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Field studies conducted in 1993 on an Eel loam soil compared the growth and yield response of direct-seeded cabbage, cucumber, snap bean, and sweet corn, and transplanted cabbage, to a compacted soil layer (>2.5 MPa penetrometer resistance) at the 15 - 30 cm depth. Direct-seeded cabbage and snap bean were most severely affected by compaction, with 50% yield losses, and much smaller cabbage head size in compacted plots. Transplanted cabbage had a 30% lower yield in compacted compared to uncompactcd plots. Early vegetative growth of cucumber was less stunted by compaction compared to snap bean and cabbage, but compaction nevertheless resulted in a 50% reduction in total cucumber yield. Compaction delayed maturity and reduced early yield of cabbage, snap bean, and cucumber. Sweet corn yield was reduced by only 10% when grown on compacted soil, and there was no delay in maturity. Sweet corn responded more negatively to compaction in a 1992 field experiment,

Greenhouse studies found a reduction in total plant biomass at 21 days after planting of 30%, 14%, 1%. and 3% for snap bean, cabbage, cucumber, and sweet corn, respectively, in pots compacted at the 10 cm depth. Sweet corn had a significantly higher proportion of root biomass in the compacted zone compared to the other crops. For all species, the growth reductions could not be attributed to reductions in leaf turgor, photosynthetic rate per unit leaf area or leaf nutrient status.

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availability is positively correlated with the growth of crops [e.g., winter wheat ( Triticum aestivum )] until it becomes N-saturated ( Bock and Hergert 1991 ; Lawlor et al. 2001 ). Therefore, the lack of N responses in kale ‘Red Russian’ may be attributed to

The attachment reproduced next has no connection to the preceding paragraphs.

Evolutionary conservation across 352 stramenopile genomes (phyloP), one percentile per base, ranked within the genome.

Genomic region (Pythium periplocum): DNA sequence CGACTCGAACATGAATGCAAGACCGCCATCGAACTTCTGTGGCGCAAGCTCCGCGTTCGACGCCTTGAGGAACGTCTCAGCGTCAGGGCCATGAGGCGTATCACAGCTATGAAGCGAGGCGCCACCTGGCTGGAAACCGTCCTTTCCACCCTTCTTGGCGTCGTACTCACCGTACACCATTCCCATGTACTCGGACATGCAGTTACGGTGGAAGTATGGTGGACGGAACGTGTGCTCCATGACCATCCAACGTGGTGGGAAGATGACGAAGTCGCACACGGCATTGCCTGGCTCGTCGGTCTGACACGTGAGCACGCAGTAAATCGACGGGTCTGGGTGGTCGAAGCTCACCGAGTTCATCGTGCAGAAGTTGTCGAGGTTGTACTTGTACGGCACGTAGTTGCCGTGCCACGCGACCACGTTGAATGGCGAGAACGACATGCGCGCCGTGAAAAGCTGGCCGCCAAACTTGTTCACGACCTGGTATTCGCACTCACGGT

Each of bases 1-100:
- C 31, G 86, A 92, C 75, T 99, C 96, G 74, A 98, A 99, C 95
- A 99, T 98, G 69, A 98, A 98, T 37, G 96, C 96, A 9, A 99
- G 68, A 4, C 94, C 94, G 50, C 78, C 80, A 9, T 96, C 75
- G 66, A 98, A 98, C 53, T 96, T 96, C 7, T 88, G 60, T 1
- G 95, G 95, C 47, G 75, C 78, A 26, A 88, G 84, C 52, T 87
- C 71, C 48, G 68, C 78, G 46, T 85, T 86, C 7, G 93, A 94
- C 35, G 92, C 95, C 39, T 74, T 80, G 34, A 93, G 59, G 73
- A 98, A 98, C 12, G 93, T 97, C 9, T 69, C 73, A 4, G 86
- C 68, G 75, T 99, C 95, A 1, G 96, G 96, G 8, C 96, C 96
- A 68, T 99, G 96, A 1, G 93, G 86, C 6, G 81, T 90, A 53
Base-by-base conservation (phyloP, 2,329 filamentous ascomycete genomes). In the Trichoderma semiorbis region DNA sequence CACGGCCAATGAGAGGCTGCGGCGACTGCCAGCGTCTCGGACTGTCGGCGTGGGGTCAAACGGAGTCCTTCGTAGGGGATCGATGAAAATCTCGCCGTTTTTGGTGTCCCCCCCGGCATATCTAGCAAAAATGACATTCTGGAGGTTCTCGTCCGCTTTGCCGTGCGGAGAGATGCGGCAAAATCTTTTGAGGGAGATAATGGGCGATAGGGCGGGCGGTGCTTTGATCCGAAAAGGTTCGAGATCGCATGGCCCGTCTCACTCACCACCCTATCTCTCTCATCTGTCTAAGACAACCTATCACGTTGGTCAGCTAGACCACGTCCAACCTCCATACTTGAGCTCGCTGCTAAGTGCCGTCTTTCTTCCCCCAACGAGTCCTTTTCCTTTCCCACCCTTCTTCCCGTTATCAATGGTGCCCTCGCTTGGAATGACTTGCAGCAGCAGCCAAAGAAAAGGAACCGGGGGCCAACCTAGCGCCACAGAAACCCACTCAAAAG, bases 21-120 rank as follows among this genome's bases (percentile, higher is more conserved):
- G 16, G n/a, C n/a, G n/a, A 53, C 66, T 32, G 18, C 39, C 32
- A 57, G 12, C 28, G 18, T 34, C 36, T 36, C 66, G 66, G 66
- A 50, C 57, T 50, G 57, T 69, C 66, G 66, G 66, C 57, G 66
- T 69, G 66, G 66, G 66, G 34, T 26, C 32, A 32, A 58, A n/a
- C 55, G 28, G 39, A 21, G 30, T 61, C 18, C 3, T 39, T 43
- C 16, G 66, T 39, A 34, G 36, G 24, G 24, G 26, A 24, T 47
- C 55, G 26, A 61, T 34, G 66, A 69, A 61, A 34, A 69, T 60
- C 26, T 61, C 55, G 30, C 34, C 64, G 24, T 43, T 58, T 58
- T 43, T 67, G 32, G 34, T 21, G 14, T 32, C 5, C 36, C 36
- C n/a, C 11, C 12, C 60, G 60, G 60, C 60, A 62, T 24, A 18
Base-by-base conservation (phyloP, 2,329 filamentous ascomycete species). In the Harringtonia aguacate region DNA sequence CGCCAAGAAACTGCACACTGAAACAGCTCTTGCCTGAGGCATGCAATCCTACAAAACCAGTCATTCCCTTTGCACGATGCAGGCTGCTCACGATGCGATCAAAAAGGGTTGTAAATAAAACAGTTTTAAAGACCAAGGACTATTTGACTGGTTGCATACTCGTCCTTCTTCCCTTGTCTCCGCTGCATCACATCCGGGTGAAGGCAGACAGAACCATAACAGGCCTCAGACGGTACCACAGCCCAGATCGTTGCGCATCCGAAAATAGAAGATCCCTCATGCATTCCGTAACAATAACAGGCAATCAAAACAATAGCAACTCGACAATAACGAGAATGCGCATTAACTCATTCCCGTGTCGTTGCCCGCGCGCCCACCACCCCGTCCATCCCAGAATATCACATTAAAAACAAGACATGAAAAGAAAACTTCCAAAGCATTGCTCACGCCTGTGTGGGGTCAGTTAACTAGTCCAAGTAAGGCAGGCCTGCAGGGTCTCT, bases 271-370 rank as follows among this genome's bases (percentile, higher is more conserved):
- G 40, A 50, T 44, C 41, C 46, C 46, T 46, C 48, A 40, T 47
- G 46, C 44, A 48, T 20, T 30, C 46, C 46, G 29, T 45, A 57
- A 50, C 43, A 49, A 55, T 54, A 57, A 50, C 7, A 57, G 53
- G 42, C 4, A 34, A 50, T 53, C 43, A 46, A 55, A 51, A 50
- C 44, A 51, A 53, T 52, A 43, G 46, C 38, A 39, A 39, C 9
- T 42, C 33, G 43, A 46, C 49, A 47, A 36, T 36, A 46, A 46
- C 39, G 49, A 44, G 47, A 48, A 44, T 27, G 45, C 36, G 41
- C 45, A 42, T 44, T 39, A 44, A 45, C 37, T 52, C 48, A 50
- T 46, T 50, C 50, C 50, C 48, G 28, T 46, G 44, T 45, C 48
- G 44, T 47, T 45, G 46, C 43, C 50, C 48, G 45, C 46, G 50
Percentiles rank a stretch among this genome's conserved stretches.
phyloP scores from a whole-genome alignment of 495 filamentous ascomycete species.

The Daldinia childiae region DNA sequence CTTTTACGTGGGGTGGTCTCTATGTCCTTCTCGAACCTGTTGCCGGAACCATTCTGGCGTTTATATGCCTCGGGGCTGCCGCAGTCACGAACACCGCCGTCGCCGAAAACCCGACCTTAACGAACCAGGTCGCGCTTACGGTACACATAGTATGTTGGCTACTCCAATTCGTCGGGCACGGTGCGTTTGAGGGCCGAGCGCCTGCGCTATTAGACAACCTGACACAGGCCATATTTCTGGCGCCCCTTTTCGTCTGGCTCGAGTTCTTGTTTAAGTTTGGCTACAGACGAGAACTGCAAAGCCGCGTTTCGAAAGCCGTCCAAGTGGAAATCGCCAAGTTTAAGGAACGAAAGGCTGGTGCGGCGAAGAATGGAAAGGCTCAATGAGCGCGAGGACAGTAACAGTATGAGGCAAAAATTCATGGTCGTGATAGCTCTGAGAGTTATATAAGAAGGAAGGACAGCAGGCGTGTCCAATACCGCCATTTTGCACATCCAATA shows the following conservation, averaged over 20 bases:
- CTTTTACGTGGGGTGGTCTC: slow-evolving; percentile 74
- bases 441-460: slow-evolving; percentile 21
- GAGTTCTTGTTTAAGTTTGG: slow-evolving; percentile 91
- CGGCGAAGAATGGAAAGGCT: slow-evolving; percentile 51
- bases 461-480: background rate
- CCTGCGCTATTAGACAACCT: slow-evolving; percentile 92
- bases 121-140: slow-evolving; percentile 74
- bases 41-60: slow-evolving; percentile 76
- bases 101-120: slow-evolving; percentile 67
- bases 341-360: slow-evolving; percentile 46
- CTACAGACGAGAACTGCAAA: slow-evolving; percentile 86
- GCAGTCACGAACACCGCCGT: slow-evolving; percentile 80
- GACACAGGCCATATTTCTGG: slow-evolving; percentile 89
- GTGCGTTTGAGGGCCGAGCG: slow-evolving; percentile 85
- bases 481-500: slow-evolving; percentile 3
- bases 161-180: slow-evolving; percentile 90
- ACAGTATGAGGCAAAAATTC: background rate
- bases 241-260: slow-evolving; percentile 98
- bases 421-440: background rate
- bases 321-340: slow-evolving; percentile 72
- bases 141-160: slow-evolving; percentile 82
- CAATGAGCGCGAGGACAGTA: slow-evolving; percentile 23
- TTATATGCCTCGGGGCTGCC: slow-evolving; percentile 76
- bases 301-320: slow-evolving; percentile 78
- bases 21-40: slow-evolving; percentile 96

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Pecan is one of the few native North American plant species to have been developed into a significant agricultural crop. Pecans are commercially produced across a wide geographic range in 14 states within the United States, generating a crop valued

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the end of the apple experiment to assess the spatial and depth variability of extractable soil K among cover crops and mulches but this was not done. Overall, mulches were associated with a positive response in K status in the tree but insufficiently

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; however, the application interval before planting could also have a role in reducing the risk of injury to sensitive crops in response to preplant applications of 2,4-D. Previous research has indicated that 2,4-D is not readily photodegraded, but it has

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Abstract

Greenhouse-grown root, foliage, fruit, and seed crops were exposed to peroxyacetyl nitrate (PAN) at 0, 5, 10, 20, and 40 ppb, 4 hours per day, twice per week, from germination to maturity of harvestable product. A response of PAN dose and growth or yield parameters was significant only for lettuce (Lactuca sativa L. cv. Empire) and Swiss chard (Beta vulgaris L. var. cicla, cv. Fordhook). Leaf fresh weight was reduced by 13% in ‘Empire’ lettuce and by 23% in chard in the 40 ppb PAN treatments relative to 0 ppb PAN controls. Peroxyacetyl nitrate at 10 ppb appeared to stimulate the growth of most crops. The threshold for inhibition of growth by PAN, under conditions of 2 exposures per week, appeared to be between 10 and 20 ppb. These results suggest that PAN, at concentrations below the threshold for visible injury, can alter the growth of plants, but that significant reductions in growth or yield may occur only in highly susceptible cultivars of leafy crops.